If you're following a college football program in a top conference, you'd like to be able to assume a victory against an FCS program. If you're following Maryland football, hopefully you know better.
After a victory against Towson last year that felt a lot closer than the 28-3 final, and an overtime win over James Madison three years ago, the Terps have had a problem with cutting it close against lower division opponents. However, if you add in the 62-3 win over Morgan State two years ago, it suddenly doesn't look so bad.
Problem is, Maryland's team doesn't remotely resemble the one that crushed the Bears two years ago, or even the one that beat the Tigers last year. The Terps will be starting true freshmen at quarterback, running back, and strong safety, and the injury list ... well, let's look at it.
The players that are out - Keith Bowers, C.J. Brown, Josh Cary, Dustin Dailey, Nick Ferrara, Isaac Goins, A.J. Hendy, Abner Logan, Andre Monroe, Matt Robinson, Brandon Ross, Isaiah Ross and Kenny Tate. Tyrek Cheeseboro is listed as probable, so that's some good news.
There's a total of eleven starters listed above, including seven on defense (five are at either defensive end or strong safety, so that skews the numbers a bit). That leaves the already depth-challenged Terps with a depleted roster on both sides of the ball, and the likely scenario of a whole bunch of true freshmen playing.
The real good news: While William & Mary isn't a walkover, they're not that great, either. They lost at home to Towson last year, 38-27, and went 5-6 on the season, with a 3-5 record in the CAA. They lost Jonathan Grimes, who led the conference in rushing last season and is now on the Texans, and both of their top wide receivers to graduation. Michael Paulus, brother of Greg, and defensive lineman Marcus Hyde, who led the team with 11 tackles for a loss and seven sacks, also graduated.
That's not to say the Tribe do not have talent returning. Keith McBride II, Grimes' backup last season, averaged five yards per rush last year and will be looking to carry the load this season. Two-time first-team all-conference selection B.W. Webb is a playmaker at corner, as is Brian Thompson at safety. Linebacker Jabrel Mines led the team with 109 tackles last year and also had 4.5 sacks.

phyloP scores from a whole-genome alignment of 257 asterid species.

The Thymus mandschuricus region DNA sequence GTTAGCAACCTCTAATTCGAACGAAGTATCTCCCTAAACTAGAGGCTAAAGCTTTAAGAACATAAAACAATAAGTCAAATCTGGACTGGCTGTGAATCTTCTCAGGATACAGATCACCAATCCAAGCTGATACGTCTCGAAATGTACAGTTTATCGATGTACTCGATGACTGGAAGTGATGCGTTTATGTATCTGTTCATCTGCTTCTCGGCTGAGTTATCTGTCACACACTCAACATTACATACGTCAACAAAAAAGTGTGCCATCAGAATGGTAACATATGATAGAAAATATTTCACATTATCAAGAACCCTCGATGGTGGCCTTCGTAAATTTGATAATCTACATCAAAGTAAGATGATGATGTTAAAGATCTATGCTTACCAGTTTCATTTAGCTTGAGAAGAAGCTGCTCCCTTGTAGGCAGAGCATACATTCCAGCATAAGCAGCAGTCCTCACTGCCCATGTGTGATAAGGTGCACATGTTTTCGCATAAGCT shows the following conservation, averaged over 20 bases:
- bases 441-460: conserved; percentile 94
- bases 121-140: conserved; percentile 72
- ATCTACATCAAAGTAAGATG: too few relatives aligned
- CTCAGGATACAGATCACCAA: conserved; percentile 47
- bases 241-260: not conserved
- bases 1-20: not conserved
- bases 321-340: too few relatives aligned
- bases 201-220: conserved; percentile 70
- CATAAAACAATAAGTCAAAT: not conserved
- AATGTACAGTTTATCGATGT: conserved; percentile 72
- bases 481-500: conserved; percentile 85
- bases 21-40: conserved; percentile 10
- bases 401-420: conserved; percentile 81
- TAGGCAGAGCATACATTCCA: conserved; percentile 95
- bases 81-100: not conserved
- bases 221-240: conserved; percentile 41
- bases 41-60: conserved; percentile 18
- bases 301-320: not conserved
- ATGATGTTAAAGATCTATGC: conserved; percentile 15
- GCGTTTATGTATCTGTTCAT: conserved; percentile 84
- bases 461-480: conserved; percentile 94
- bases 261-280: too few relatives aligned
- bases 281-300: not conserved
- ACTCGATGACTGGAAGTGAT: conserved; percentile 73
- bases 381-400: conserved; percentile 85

At quarterback, William & Mary will go with Brent Caprio, who started four games last season, including the final three of the year. He finished with 795 yards passing on a 68-107 clip with six touchdowns and seven interceptions. He came on strong towards the end of the year and can run with the ball, but he struggled with accuracy and Dexter McDougle should be able to take advantage for the Terps.
If it comes down to a game of field goals, the Tribe might have the advantage. Drake Kuhn made 10-14 attempts last year, including a career-long 45-yarder against New Hampshire. With Nick Ferrara hurt, Maryland will start Australian true freshman Brad Craddock.
This is a game Maryland should win. Even with Perry Hills at quarterback, Albert Reid at running back, Sean Davis at strong safety, and question marks basically everywhere you look, this is really the one game on their schedule that Terp fans can confidently say they should win. With the injury issues and the strength of the Tribe's defense, however, it's no guarantee.
So what do the Terps need to do to win this game? Run the ball well, contain McBride, and don't commit turnovers. All of those are nice on any given day, but with a team filled up with true freshmen playing their first collegiate game, it's especially important.
Reid will get the start at running back, but Randy Edsall has made it clear that Justus Pickett and Wes Brown will get their carries as well. If the Terps figure out a solid rotation and move down the field, they should come away with the win. As an added bonus, Stefon Diggs will be the returner, so expect some fireworks if they decide to kick it to him.
Our official prediction - Maryland 24, William & Mary 6. Diggs scores one touchdown on a return, Brown runs one in, and the Terps run an interception back.